It has been suggested that I prefer the Canadian-type healthcare system over our own American system. From an economic-business-political-ideological policy perspective, I can understand how one might reach that conclusion. However, although the different analyses and conclusions which fall within its domain are what currently guide the creation of legislation pertaining to our American healthcare system, this perspective needs to be replaced (as our guide) because not only is it not based on the medicine of medicine, the doctor patient relationship, it actually thwarts development of same and makes this fundamental essence of health care the servant of economic-business-political-ideological policy.
Thus, I am directly opposed to the Canadian system, which keeps costs in check in part by controlling the supply of certain services– for example, imaging and surgical facilities and the specialist physicians necessary to carry out the procedures. The result is the growth of waiting lists for some procedures. (“Privatizing health care is not the answer: lessons from the United States” by Marcia Angell MD CMAJ October 21, 2008 179(9) (http://www.cmaj.ca/cgi/reprint/179/9/916) Thus, the payer is, in effect, practicing medicine instead of simply administering payment of the bill for medical decision making, which occurs within the doctor patient relationship. I do not believe that people living in any country send their money to public payers (government’s taxes) or to private payers (health insurance companies’ premiums) with the expectations that these business administrations will be making medical decisions, which is, in effect, what a waiting list is.
As well, I am not in favor of physician entrepreneurship or entrepreneurship in general in the American healthcare system. There is a brief, instructive discussion about the dollar quest of US healthcare businesses in the article referenced above. What needs to change in the American system, for sound healthcare reform, is its underlying ethos, its aspirations. The dollar quest should be replaced by the quest, a demand, for the medicine of medicine, the doctor patient relationship, to be open to everyone in an affordable manner, which makes the dollar bill the servant, the fundamental support, of this demand as opposed to the opposite, which is the current state of affairs.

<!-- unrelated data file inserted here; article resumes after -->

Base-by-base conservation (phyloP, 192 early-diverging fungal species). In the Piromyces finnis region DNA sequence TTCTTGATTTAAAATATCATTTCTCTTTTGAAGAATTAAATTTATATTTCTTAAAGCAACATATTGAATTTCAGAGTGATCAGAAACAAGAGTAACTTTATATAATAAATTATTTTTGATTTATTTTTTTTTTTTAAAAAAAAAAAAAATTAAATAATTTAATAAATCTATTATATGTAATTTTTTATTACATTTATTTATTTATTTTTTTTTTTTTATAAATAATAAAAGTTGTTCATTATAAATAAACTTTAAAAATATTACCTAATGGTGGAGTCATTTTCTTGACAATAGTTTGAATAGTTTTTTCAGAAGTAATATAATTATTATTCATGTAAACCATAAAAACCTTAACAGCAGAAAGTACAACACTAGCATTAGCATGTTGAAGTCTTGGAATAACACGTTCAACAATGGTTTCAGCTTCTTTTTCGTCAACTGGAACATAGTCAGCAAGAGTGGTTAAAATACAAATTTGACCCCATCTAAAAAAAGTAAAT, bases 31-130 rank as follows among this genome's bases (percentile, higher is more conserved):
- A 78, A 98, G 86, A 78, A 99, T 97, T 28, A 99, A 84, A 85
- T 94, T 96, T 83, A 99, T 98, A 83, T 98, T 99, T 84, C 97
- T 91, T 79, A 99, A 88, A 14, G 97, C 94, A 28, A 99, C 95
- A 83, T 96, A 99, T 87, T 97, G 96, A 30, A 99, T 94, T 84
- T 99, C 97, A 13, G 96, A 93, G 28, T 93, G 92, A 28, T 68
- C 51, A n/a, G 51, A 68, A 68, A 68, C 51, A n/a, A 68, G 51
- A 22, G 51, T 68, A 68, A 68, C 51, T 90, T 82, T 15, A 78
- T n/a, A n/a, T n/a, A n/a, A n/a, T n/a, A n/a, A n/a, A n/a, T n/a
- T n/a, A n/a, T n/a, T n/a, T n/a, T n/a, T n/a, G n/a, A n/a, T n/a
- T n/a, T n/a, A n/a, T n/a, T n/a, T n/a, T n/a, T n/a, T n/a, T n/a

This sounds idealistic, naive and corny, and it is exactly what we need from our politicians and their economic advisors. So far, those plans and ideas for change that have been offered to and/or hoisted upon us by politicians of every party designation; their advisors from different spheres; think tanks, which support one agenda or another; lobbyists, who disguise themselves with different designations; and others are nothing more than convoluted tweakings of our already dysfunctional system. These people, who function in the veiled reality of this realm, which obstructs real, beneficial change, will never be able to recreate the wheel because they are so dependent on it. We need to change current reality, i.e., recreate the wheel of American healthcare policy, so that it is guided by the medicine of medicine not the business of medicine.
I do not favor the Canadian system, the British system, or the American system. I favor a complete overhaul, the fundamentals of which I have described in my books: Equal Health Care For All (2007) and Socialized Health Care Reform (2010)
R. Garth Kirkwood, MD